Chairman Kigoma begins by giving an overview of his village and its daily challenges among which is food insecurity owing to the fact that most of their arable land is under the cash crop, cocoa, which does not support intercropping. It is not so long that he delves into the issue of bats. He unflinchingly tells the researchers that the people in his community happily eat bats.
“We didn’t just start eating bats yesterday; our grandparents ate them; we eat them and we shall continue eating them,” he says. Kigoma explains the reasons why his community takes bats as a delicacy.
“We eat bats because they work as medicine; bat meat gives us strong blood (immunity). Culturally, we use the bat fingers in love portions. If you use them, you cannot leave your partner. Just like the bat holds onto a tree branch tightly, your partner too holds onto you. If a child eats the head of the bat, he or she becomes very smart in class.”
“The women here say eating bats gives them a smooth skin. For the sickly children, they are fed on bat soup but also the mothers can pick a tooth of a bat, put it on a thread and tie at around the baby’s waist and all diseases will disappear,” Kigoma says.
It is a chilling revelation as the researchers were visiting the village in the middle of an Ebola outbreak in the central western district of Mubende. And in this very district, there was an Ebola outbreak in 2007 which infected over 130 people and killed 42 people.
But, with a whimsical stare, Kigoma tells the researchers that bats are like any other animal such as goats and cattle that may carry disease causing pathogens.
“But we have never seen people stop eating goat or cow meat.” “The way you see chicken in your home is the way we see the bats here,” he says, adding that bat meat can be mixed with beans or groundnut sauce.
“The bats are either birds or animals. So, we prepare the bats like we would a goat (skinning and removing its entrails). For small ones, we could harvest about 12-15 but the bigger species, one or two are enough for a family.” He says a typical household in his community comprises six to seven people.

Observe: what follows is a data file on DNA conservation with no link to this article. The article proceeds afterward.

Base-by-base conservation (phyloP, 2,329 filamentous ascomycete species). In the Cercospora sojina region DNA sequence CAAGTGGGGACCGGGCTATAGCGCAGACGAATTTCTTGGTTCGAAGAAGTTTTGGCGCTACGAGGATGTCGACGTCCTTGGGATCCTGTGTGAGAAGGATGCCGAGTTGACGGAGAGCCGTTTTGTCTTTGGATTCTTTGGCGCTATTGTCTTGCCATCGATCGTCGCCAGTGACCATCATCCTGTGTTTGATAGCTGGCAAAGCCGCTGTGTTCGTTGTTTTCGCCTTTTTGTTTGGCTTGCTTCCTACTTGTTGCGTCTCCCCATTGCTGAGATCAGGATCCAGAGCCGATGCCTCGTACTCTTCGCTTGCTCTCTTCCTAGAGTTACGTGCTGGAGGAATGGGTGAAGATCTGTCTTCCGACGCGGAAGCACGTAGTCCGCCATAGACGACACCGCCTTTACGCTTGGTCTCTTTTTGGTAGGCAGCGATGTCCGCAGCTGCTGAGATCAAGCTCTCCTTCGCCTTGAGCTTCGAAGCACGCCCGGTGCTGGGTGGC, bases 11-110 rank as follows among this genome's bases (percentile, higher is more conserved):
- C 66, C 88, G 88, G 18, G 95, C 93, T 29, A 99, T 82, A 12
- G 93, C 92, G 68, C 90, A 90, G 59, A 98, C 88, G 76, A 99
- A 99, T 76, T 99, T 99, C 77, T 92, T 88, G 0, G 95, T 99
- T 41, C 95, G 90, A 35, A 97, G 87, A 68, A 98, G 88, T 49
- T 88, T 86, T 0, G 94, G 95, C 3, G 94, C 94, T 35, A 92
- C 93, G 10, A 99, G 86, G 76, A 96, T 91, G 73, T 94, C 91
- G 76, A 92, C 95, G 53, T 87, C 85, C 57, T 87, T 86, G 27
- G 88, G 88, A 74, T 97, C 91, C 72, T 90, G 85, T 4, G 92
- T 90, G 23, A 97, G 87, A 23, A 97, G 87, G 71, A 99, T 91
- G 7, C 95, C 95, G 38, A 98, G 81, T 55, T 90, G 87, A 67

Kigoma takes us up in the mountains to show us a cave which has been colonized by bats. The cave is in his land so he claims the bats are his. He says he sometimes sells them for a small fee ranging between Shs 2000 and Shs 5000.
He says the only challenge the communities find with the bats is with those that live inside people’s houses. “The bats that stay indoors destroy clothes; their fecal matter and urine makes the house smell terrible,” he says.
But the people here also believe bats are often used by sorcerers as means of transport for witchcraft.
“When the bats get inside one’s house, it is important that it does not get your hair on the head.
“When a sorcerer picks one’s hair, it is the beginning of the end of one’s life,” Kigoma says, “Even if they take you to the best hospitals to examine you, they will not find any disease but you will actually feel sick.”
Zefa Baluku Kesokake who says he is a peasant farmer and complements it with hunting in the nearby game parks says the scientists blaming bats for Ebola are merely guessing. Uganda has experienced many Ebola outbreaks but the experts have failed to find the real cause of Ebola, he says.
“We hear there is Ebola Sudan, Ebola Zaire and now there is Ebola in Mubende. How come the scientists have never found what exactly causes Ebola?